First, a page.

PW-7 deposed on 15th May, 2016 a minor girl aged about three years was brought to CHC Diglipur where she was working as CMO. She found muddling (manhandling/fingering) of the vagina of the victim. Hymen was intact. Inflammation around vaginal area and labia minor were detected. The area was red, inflamed with tenderness. There was no complete penetration but attempt was made. Vaginal swab was taken and handed over to the police. She identified the medical proforma (Exhibit-4) which was written by her. She handed over test-tubes containing vaginal swab and the wearing apparels of the victim. She signed on the seizure list.
PW-8 is the Investigation Officer in the instant case who forwarded the victim and PW-2 for recording statement under section 164 of the CrP.C. He collected the vaginal swab etc from the Medical Officer and submitted the charge sheet.
PW-4 drew up the formal FIR on the basis of the written complaint received from PW-2 on 15th May, 2016.
Evidence of PW-2 has been criticized on the premise that she claimed that her daughter was admitted in hospital for two days after the incident and thereafter FIR was registered. Materials on record, however, show FIR was registered on the self same day and thereafter the victim had been medically examined.
Prosecution evidence is also criticized on the ground that independent witnesses who were claimed to be present at the place of occurrence as per statement of PW-2 before the Magistrate had not been examined.
I find that FIR in the instant case was registered on the self same day i.e. 15th May, 2016. Exhibit -3 i.e FIR read along with evidence of PW-4 clearly establishes such fact. Soon thereafter, the victim was taken by a lady police officer and her mother to the hospital for medical examination.
PW-7 found muddling i.e. manhandling/fingering of the vaginal area which showed inflammation and redness. Prompt lodging of FIR and the aforesaid medical evidence lends considerable force and credence to the version of penetrative sexual assault on the victim as narrated by her mother, PW-2. When judged from this backdrop, variation in her version with regard to admission of the victim in the hospital prior to lodging of FIR may be due to poor recapitulation and would not affect the foundation of the prosecution case of penetrative sexual assault on the minor by the appellant on the fateful day.
When the version of the victim and her mother, that is PW-1 and PW-2 with regard to penetrative sexual assault receives corroboration from medial evidence, non-examination of independent witness, if any, in my considered opinion, does not affect the credibility of the prosecution case. No case of pre-existing enmity between the parties was elicited during cross-examination of the prosecution witnesses so as to discredit their versions in absence of independent or corroboration.
I am also unable to accede to the plea of the learned counsel for the appellant that the case would not fall within the ambit of ‘aggravated sexual assault’ as defined under section 5 of the POCSO Act. Insertion of finger in the vagina of a three year old girl which is supported by medial evidence leaves no doubt in my mind that the ingredients of the aforesaid offence are wholly established.
Opinion of PW-7 with regard to the lack of complete penetration must be read in the backdrop of her entire evidence. Complete penetration is not sine qua non for the offence of rape or penetrative sexual assault. Penetration of any form is sufficient to attract the ingredients of such offences.
In the facts of the case, I have no doubt in my mind that the appellant had brutally penetrated the minor victim with his finger resulting in severe injuries in her private parts. The prosecution case stands wholly established beyond doubt. The conviction and sentence is, accordingly, upheld.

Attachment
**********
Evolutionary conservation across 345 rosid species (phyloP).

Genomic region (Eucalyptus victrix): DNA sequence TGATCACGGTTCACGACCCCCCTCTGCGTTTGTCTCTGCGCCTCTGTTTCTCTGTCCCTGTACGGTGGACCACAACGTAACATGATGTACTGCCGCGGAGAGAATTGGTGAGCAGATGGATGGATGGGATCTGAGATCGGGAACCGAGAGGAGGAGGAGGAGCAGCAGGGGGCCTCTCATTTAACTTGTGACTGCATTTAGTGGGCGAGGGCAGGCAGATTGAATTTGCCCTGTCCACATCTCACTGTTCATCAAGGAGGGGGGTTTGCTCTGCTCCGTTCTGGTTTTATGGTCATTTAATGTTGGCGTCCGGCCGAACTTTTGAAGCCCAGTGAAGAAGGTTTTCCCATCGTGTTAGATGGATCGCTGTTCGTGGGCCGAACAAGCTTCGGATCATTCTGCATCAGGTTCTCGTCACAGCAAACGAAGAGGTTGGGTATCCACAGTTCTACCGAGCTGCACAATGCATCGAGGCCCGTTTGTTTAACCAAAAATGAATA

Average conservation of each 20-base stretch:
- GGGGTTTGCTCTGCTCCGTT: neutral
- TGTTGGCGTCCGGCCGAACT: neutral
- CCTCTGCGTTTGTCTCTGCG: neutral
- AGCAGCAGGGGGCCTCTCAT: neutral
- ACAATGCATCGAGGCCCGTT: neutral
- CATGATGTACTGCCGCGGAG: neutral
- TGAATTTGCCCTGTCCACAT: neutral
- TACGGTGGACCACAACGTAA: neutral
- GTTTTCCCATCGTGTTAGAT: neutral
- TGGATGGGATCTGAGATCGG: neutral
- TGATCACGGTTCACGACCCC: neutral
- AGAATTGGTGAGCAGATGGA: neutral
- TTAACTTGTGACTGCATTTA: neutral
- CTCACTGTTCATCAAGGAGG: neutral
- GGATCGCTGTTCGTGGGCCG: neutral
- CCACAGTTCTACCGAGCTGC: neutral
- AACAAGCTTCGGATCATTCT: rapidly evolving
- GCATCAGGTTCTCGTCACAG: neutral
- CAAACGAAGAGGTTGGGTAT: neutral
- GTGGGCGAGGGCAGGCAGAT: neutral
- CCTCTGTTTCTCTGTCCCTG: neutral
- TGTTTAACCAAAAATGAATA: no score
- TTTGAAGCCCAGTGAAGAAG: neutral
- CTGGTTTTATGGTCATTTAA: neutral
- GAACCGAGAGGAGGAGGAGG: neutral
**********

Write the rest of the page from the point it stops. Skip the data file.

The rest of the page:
Evolution of criminal law in the recent past has witnessed substantial changes. From a bipolar jurisprudence between the State and the offender, criminal justice delivery system has shifted to a multipolar dimension involving the victim as a prime participant in the said system encompassing recitative justice. The statutory recognition of such evolution is found in the incorporation of the definition ‘victim’ in the Code as well as incorporation of Section 357 A therein which enjoins upon the State to provide compensation to the victims of grave crimes. Keeping in mind such wholesome progress in law as well as the necessity to compensate a three year old rape victim belonging to a humble background, I consider it imperative to direct the State to pay compensation to the tune of Rs.5.00 lakhs to the minor victim in public law realm to ensure her proper education and rehabilitation. Such payment shall be paid by the State to the minor (PW.1) through her natural guardians (PW.2 and 3) within eight weeks from date.
At this juncture we are informed by Mr. S.K.Mandal, learned senior advocate that the Andaman and Nicobar Administration has already formulated and notified the ‘Victim Assistance Scheme/Survivors of Sexual Assault/other Crimes, 2019’ vide notification dated 22nd March, 2019. Copy of the scheme is kept with the rec
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ord. This is a laudable step. However wide publicity and public awareness of the Scheme amongst members of the public and legal fraternity is necessary for its true fruitition. Accordingly, I direct the Administration as well as the District Legal Services Authority to give wide publicity to the said scheme amongst members of the public and legal fraternity. The District Legal Services Authority shall ensure that the said scheme is displayed in a prominent manner in its office as well as in the court premises for public awareness and effective implementation of the Scheme. Principal Secretary (Law), A & N Administration and Member Secretary. District Legal Services Authority shall take necessary steps for compliance of these directions. Compliance reports shall be filed on the next date of hearing. A copy of this judgment and orders be communicated to the Principal Secretary (Law), A & N Administration and the Member Secretary, District Legal Services Authority for due compliance. The appeal is disposed of. The matter shall appear after eight weeks from date for submission of compliance reports, as aforesaid. I agree. Abhijit Gangopadhyay, J.